For a while there it looked like there would be no stopping the Team Light-Skinned dominance in R&B music. However, this era of music would soon meet its tragic end, thanks in part to the rise of scowling and sneering bad boys of Hip-Hop…and Wesley Snipes, whose dark hand figuratively and literally, drove a nail through the light-skinned coffin when he stabbed Christoper Williams in New Jack City. Although they tried desperately to hang on with artists like Tony Terry and groups like Color Me Badd, their light-skinned powers could not stop the force that was Bobby Brown from taking “Every Little Step” up the charts and dominating the latter years.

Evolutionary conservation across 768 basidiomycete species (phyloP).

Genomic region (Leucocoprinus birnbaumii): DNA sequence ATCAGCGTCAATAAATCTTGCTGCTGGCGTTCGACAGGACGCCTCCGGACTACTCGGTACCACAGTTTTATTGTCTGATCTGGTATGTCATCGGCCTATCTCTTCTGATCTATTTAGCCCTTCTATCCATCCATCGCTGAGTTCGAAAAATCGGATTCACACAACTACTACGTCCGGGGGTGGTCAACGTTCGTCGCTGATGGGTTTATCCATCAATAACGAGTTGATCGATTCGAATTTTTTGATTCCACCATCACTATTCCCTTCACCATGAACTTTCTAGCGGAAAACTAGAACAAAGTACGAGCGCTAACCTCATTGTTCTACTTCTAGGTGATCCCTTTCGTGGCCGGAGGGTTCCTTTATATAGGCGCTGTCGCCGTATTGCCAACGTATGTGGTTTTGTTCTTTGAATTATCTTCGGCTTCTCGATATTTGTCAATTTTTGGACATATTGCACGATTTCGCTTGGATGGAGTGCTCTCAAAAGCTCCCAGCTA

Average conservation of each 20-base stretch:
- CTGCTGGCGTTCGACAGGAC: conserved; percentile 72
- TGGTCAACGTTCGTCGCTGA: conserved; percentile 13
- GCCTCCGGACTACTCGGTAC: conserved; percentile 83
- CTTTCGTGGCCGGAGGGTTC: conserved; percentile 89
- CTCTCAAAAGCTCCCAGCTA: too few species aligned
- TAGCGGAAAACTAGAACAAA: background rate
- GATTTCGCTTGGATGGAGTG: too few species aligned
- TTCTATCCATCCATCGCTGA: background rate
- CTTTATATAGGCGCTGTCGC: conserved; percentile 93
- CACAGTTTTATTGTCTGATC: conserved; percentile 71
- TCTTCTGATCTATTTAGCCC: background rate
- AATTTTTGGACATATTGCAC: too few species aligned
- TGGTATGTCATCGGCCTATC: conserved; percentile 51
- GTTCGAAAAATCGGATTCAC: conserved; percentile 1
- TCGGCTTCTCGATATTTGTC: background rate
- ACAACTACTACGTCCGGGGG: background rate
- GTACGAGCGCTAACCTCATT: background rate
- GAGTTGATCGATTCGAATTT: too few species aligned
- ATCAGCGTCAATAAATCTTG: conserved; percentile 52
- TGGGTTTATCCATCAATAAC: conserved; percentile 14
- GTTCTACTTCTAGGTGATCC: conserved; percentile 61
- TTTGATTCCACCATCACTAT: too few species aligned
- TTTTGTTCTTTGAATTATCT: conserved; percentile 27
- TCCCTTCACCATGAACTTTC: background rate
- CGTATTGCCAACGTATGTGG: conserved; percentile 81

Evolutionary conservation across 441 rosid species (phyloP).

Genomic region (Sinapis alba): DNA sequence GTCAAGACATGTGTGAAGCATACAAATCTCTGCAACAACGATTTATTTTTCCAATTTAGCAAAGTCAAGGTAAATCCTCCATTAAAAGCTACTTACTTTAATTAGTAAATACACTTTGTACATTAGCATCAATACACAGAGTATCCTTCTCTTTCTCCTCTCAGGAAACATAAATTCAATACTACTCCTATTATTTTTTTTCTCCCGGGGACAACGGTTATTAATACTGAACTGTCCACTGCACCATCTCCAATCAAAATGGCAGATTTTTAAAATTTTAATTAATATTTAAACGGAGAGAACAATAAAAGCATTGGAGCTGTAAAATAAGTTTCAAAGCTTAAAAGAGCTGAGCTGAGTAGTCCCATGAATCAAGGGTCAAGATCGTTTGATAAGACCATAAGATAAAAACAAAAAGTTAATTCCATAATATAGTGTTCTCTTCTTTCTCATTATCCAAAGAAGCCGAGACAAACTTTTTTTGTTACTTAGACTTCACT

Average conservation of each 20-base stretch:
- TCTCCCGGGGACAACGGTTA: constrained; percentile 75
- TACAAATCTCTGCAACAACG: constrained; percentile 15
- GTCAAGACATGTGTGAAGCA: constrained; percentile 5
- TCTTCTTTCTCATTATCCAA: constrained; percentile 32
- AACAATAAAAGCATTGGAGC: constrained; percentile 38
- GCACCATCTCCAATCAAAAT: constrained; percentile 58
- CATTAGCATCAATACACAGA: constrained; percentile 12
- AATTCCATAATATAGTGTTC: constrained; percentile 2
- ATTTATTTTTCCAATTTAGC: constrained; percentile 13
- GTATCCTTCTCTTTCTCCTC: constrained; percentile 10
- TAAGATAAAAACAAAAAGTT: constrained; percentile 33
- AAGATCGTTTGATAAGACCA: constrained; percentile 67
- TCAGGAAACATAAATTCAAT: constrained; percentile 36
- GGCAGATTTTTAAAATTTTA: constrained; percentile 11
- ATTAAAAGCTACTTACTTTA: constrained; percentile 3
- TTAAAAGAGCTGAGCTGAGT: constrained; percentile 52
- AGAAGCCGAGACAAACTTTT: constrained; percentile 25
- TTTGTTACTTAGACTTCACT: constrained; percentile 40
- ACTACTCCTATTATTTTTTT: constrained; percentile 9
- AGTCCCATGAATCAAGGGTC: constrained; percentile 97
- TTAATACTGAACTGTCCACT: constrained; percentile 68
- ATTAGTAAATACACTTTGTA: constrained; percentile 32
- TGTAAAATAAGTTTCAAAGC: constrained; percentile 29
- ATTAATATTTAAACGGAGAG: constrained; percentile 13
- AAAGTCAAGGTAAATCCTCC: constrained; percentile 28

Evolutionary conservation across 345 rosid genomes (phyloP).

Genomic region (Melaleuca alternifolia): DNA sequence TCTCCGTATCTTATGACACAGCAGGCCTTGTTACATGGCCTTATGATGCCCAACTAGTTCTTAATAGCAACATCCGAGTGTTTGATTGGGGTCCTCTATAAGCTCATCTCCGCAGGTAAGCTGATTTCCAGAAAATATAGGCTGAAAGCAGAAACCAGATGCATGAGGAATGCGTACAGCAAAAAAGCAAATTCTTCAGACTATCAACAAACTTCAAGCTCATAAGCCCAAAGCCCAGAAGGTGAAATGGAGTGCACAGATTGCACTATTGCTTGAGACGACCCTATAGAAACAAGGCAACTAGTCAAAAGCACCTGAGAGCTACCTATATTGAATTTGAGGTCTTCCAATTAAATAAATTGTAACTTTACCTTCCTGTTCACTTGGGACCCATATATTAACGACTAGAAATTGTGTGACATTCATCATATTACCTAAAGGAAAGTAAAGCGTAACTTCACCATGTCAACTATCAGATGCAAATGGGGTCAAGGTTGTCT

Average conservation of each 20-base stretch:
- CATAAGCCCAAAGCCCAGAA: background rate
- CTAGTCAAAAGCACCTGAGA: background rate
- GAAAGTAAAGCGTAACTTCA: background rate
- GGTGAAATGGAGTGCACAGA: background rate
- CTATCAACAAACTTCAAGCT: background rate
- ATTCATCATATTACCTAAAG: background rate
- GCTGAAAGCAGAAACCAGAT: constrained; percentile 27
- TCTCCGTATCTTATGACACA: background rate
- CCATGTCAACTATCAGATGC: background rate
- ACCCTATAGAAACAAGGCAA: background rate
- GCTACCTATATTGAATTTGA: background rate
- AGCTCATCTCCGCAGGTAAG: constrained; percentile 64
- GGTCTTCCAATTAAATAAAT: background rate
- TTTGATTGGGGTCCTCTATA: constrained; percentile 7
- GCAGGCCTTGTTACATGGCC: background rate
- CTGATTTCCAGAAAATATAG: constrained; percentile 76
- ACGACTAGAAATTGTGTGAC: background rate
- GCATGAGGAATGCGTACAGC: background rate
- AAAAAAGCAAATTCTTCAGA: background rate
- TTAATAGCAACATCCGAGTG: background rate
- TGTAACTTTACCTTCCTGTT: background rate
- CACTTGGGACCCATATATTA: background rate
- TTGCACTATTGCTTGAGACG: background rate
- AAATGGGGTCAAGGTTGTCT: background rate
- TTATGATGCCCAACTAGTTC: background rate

Today, Team Light-Skinned finds itself trying to rebuild its empire and will occasionally shine with star players like the members of the DeBarge family trying to make a comeback, who gave us their younger, more thugg-nificent sibling Chico. And there is no denying that Miguel has managed to bring some of that curly-haired soul music back to the scene. But the squad still has yet to regain the momentum that was lost because of the Chris Brown years. And there is no telling who, if anyone, can restore them to their former glory. Perhaps the DeBarge family has another member ready to slick down his baby hair and step on the scene…
We All Know One: Charles Ramsey, Antoine Dodson, Sweet Brown And The Long Tradition Of Black Storytelling
In my role as an amateur anthropologist, I have identified three key phrases, which are dead giveaways that you are about to be in for one heck of a story: